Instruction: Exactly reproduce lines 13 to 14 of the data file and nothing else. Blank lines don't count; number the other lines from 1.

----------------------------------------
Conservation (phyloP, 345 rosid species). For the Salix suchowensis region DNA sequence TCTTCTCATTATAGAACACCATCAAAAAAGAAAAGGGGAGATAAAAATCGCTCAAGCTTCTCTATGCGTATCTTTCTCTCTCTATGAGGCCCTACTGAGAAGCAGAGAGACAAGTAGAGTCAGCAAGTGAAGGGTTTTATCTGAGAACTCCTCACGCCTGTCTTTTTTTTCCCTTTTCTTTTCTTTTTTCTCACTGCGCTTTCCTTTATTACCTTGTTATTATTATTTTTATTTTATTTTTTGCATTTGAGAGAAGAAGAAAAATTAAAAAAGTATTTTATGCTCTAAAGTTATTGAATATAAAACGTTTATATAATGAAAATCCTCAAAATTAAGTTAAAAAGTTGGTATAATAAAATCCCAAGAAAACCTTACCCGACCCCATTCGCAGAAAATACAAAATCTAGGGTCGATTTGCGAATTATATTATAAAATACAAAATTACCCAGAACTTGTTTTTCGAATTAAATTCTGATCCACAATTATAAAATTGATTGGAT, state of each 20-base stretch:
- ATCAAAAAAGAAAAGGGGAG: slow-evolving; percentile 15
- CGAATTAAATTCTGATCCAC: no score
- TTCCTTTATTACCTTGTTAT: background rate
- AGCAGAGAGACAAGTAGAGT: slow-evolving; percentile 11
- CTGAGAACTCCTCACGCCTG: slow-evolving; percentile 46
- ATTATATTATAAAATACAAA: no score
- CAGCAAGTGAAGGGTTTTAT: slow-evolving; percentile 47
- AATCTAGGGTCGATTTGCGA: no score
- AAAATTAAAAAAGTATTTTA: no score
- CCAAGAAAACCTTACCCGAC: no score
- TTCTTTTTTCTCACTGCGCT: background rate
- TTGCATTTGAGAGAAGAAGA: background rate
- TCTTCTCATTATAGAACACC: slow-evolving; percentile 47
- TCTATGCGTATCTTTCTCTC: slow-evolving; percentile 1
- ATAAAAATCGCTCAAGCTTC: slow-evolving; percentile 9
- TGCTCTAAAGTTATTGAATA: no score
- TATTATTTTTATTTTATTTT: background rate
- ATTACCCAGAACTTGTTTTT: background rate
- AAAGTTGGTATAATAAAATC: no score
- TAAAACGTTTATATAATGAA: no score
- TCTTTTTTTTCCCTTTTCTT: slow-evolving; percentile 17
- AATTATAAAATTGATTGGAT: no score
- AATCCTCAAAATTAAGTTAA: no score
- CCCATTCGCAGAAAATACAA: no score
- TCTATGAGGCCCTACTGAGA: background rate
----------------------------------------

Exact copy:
- TTGCATTTGAGAGAAGAAGA: background rate
- TCTTCTCATTATAGAACACC: slow-evolving; percentile 47